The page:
To Kill A Mockingbird: 50th Anniversary Edition
Available on DVD, Blu-ray and Blu-ray Collector’s Series
One of America’s most beloved films, To Kill a Mockingbird turns 50 this year and is getting a spectacular new hi-def facelift as part of Universal’s 100th Anniversary Collector’s Series.  By today’s standards, this film is challenging, telling the story of a lawyer in the Depression-era South who defends a black man from an undeserved rape charge.  While I wasn’t yet around in 1962 when this film came out, I can only imagine the jolt it sent through theaters.  Not only is the story a real doozy, but with this new digital restoration, it looks absolutely pristine.  If you are a fan of the film, you might want to check out the Collector’s Series Edition which comes with a book and a beautiful collector’s case.  Also be sure to watch the special feature: 100 Years of Universal: Restoring the Classics which gives an in depth look at the efforts they are taking to restore and preserve their classic films.  A+ 



Starring Dane DeHaan, Alex Russell, and Michael B. Jordan
Directed by Josh Trank
Rated PG-13 for intense action and violence, thematic material, some language, sexual content and teen drinking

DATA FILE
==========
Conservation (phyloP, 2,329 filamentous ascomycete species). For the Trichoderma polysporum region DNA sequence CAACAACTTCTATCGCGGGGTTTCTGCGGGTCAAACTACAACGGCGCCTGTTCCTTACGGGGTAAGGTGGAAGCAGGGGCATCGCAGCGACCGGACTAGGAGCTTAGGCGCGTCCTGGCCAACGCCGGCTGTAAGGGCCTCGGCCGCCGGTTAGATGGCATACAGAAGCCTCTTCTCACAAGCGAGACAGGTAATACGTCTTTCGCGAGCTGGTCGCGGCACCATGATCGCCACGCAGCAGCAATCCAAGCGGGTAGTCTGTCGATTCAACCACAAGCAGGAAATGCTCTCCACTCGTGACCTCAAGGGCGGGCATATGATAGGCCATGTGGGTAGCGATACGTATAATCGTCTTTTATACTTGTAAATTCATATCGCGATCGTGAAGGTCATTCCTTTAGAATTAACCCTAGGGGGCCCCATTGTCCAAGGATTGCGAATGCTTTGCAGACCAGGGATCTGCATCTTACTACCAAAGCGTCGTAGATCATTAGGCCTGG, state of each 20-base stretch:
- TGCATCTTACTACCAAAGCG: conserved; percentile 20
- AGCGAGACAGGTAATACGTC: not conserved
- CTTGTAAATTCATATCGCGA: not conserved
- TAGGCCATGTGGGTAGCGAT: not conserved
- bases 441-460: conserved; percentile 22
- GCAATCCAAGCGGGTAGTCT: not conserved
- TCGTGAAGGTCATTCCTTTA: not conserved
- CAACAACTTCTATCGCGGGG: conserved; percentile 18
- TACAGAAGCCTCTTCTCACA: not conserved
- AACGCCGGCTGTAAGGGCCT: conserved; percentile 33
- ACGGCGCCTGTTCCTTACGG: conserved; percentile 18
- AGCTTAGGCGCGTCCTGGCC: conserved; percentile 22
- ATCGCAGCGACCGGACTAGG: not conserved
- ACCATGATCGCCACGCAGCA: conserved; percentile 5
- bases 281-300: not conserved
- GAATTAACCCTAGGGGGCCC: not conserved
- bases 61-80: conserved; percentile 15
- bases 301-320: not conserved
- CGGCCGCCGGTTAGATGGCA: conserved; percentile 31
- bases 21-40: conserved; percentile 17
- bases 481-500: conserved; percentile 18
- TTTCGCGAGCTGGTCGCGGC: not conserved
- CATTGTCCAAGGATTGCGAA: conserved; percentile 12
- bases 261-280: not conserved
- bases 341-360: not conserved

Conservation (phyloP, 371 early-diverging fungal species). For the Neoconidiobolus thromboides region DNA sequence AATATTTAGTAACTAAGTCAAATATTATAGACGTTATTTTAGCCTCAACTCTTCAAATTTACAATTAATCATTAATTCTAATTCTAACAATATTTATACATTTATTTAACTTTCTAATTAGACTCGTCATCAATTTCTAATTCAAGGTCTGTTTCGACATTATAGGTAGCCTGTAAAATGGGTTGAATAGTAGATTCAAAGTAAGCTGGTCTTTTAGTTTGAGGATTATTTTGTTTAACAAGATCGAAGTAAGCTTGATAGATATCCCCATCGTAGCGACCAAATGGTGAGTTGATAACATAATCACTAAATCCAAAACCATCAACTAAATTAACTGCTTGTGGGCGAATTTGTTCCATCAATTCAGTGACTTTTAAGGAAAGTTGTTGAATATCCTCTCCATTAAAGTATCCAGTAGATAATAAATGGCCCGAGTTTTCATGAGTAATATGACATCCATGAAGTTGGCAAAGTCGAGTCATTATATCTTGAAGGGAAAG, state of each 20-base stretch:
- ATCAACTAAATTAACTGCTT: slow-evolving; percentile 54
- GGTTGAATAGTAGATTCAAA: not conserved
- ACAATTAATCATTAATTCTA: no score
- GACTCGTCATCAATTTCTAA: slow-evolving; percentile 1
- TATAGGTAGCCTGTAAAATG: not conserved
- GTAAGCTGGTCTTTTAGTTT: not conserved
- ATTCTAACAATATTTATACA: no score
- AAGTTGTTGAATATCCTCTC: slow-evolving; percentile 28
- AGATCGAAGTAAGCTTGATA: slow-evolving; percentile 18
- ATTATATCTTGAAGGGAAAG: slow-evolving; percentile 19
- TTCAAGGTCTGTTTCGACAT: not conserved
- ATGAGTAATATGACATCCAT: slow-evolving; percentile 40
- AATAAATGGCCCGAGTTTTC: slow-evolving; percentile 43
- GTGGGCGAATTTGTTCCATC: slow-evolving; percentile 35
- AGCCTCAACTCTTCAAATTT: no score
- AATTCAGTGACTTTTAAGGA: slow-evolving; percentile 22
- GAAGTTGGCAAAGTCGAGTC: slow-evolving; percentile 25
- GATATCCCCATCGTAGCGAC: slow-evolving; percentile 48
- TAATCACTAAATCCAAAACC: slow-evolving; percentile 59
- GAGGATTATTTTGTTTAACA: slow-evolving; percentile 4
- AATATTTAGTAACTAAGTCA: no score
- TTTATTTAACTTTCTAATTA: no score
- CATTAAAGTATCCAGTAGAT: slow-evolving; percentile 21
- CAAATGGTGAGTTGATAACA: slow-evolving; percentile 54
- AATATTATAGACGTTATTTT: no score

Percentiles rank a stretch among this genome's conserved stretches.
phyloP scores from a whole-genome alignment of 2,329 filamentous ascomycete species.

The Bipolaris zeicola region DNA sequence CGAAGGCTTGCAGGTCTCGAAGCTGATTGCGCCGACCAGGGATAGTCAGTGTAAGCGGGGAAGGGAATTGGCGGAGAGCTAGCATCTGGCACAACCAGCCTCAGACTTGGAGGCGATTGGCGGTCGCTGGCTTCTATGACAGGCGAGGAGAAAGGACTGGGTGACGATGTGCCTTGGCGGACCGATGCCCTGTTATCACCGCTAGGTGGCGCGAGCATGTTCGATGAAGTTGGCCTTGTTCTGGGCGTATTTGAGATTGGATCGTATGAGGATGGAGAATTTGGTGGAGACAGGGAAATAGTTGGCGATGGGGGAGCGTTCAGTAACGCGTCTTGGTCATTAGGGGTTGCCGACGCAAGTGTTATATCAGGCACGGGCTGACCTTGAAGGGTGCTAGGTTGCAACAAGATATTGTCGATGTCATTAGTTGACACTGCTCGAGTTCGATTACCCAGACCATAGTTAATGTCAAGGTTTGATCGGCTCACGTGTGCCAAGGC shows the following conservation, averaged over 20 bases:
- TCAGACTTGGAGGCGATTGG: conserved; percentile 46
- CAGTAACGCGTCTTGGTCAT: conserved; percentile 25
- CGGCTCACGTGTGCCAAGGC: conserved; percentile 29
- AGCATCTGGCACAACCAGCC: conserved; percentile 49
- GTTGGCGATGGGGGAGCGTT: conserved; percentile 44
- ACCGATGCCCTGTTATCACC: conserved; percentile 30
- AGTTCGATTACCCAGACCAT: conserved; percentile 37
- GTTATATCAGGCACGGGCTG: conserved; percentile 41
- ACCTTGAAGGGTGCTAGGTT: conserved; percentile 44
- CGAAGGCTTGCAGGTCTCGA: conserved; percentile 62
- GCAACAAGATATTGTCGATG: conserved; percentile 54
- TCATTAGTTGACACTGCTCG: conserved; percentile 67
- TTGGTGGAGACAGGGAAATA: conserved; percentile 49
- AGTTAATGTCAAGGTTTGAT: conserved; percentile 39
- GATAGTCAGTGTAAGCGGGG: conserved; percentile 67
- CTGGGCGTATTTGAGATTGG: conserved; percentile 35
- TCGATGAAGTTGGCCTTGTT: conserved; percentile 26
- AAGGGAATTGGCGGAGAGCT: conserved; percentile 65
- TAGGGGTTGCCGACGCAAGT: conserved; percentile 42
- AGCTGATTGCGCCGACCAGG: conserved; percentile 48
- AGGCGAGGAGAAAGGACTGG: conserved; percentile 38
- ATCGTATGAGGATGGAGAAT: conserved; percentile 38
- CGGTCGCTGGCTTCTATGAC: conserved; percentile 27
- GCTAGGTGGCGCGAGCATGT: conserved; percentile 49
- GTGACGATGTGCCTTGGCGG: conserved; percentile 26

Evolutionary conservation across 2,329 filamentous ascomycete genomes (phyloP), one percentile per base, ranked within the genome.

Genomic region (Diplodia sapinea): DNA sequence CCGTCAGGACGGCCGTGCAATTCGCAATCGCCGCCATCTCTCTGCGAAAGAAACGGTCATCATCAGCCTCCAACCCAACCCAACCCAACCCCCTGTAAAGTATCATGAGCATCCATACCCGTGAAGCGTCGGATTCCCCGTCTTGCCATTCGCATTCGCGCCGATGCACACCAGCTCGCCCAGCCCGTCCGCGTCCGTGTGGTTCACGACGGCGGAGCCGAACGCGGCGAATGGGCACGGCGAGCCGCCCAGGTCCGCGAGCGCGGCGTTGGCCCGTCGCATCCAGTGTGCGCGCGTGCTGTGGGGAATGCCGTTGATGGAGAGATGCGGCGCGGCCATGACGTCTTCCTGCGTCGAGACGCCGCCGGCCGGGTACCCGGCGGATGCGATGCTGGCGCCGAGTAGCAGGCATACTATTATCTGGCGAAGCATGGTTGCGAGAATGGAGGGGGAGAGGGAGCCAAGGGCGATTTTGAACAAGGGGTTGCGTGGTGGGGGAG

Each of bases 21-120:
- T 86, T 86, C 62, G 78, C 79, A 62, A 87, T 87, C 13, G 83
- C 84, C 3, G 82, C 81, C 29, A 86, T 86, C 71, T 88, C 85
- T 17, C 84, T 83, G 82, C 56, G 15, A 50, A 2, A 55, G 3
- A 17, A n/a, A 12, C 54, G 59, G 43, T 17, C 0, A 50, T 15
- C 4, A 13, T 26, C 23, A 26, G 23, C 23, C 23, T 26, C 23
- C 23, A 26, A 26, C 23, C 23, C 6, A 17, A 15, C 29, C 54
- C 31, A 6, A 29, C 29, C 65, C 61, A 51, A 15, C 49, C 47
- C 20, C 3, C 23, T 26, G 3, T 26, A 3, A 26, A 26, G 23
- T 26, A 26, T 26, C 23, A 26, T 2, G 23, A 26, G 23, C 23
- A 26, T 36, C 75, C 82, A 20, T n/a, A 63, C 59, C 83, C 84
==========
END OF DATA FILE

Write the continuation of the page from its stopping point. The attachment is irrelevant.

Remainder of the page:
While it seems like the found footage category was coming to a creative end, it appears that there are new applications such as this crafty new superhero movie.  In Chronicle, an unpopular and troubled teenager named Andrew (DeHaan) decides to start video taping his life.  When he and two friends (Russell and Jordan) wander into a cave, they discover something not of this world and the next day the three of them are in possession of some nifty little super powers such as telekinesis and the ability to fly.  Unable to handle his out of control emotions, Andrew begins using his powers for evil forcing his friends to try to stop him. 

    Much of this film works really well.  The best example of where the film goes right is in the story.  The writing is very strong, placing an organic feel to the lives of the teenagers and tells a very believable “what if” tale.  So many films about teens today paint an inaccurate picture of them.  They all might show the culture of being a teen, but very few deal with the drama in a realistic manner.  This film seems to do a wonderful job of getting it right. 

    Giving a nice lift to the script is this talented cast of relative unknowns.  They portray their characters in a believable way that brings a sense of empathy upon them.  You really want them to use their powers for good and make good decisions, but you also know that they are teenagers with an exceptional gift which ultimately means that bad behavior and mayhem might be forthcoming.

    Where this film fails is in the found footage concept.  Personally I found it completely unnecessary.  It’s a gimmick that loses its appeal rather quickly.  Not only that, but by the end they are splicing together found footage from so many sources that the whole premise lacks common sense.  Maybe it helped keep the costs down, but it also manages to get in the way of something that could have been spectacular.